The CMS report, approved by the House, outlines the dearth of evidence-based best practices, as well as the multiple factors that complicate the subject of violence or aggression in long-term care. “To date, there is little information and data concerning how to best manage residents with criminal histories in long-term-care facilities, especially those with the potential to be violent and/or aggressive,” the report states. “Therefore, long-term-care facilities are navigating how to address providing care to this population without any national best practices or accepted standards of care. Without national best practices or accepted standards of care, long-term-care facilities and the physicians and other health care providers caring for long-term-care residents are faced with determining how care plans should differ based on crimes committed and a resident’s likelihood to reoffend.”
The CMS report notes also that there is a question of how approaches to risk assessment and care planning should differ in addressing residents with criminal histories who have the potential to be aggressive or violent and residents with cognitive impairments and mental illness who also may have aggressive and violent tendencies.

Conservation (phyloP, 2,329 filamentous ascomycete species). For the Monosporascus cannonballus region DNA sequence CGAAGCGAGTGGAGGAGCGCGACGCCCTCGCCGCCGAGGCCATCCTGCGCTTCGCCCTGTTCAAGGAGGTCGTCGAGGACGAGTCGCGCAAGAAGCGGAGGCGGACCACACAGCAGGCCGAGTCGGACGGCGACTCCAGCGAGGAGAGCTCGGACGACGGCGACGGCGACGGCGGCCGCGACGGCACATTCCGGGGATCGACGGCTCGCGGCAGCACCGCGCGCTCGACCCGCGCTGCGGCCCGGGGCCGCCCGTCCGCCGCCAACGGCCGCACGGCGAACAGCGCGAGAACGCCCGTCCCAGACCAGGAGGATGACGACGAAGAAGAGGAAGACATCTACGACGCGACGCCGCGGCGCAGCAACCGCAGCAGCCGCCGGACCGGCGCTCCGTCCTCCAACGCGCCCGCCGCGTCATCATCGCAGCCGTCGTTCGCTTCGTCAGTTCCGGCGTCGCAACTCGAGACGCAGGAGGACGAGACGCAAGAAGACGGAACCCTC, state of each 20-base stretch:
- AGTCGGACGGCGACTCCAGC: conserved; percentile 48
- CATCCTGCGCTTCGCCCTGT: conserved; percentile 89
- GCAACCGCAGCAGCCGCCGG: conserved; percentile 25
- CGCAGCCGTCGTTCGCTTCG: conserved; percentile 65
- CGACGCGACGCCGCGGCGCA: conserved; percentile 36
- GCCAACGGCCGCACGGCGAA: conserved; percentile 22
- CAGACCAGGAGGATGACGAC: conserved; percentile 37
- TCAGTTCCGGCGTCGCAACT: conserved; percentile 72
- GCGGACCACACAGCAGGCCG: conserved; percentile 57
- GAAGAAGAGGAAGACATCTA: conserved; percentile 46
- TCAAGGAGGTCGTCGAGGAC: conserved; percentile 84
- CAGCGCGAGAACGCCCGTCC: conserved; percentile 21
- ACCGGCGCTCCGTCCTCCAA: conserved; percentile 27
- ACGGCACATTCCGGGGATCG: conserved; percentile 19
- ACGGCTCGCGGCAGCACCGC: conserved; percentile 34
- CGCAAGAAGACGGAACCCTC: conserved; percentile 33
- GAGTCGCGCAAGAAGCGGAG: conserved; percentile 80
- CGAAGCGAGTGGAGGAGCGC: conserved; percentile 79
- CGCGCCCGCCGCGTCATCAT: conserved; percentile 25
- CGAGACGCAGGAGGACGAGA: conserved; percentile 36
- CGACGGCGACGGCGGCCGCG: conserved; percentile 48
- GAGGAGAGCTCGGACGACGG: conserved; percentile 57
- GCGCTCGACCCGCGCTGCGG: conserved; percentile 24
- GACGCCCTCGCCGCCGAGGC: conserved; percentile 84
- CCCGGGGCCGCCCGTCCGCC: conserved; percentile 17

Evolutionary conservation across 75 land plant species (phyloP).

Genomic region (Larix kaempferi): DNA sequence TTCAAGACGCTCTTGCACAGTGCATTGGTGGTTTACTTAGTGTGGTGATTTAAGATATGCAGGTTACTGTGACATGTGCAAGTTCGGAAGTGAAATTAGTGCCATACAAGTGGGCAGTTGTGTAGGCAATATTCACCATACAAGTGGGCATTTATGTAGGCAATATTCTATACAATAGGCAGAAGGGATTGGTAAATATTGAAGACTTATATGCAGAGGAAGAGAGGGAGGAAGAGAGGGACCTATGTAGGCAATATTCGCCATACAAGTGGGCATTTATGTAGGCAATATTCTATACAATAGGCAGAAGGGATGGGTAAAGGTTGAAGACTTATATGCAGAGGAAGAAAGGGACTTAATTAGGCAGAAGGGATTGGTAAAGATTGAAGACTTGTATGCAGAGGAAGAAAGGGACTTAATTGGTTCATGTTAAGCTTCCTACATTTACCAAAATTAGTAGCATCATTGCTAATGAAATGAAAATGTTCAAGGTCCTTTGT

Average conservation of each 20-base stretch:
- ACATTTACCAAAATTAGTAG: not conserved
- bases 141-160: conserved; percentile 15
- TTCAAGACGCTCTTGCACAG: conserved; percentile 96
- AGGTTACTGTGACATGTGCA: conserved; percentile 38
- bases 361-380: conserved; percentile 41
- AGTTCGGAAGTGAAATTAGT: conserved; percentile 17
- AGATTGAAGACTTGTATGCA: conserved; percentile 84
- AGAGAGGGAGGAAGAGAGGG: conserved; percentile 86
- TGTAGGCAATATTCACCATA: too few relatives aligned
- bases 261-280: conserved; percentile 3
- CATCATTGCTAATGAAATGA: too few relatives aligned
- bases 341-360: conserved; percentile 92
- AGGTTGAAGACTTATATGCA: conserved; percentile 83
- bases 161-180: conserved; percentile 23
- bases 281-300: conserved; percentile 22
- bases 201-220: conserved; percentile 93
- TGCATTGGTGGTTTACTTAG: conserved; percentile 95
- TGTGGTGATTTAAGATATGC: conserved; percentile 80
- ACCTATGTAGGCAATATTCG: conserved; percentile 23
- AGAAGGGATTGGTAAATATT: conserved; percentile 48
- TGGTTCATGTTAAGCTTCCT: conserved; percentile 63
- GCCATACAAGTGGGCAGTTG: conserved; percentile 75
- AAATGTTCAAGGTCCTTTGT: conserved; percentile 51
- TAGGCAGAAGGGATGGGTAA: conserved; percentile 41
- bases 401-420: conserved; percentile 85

John McIntyre, M.D., chair-elect of the CMS, told Psychiatric News that the report originated with a resolution two years ago from the American Medical Directors Association seeking guidance on how to treat individuals coming into long-term-care facilities from jails.
“We felt as a council that we were not able to come up with specific recommendations, so we are asking APA to work with the National Commission on Correctional Healthcare and other relevant groups to provide guidance,” he said. “People coming out of jails and prisons have a right to quality care in a nursing home setting, but you also want to have a safe environment for all residents.” ■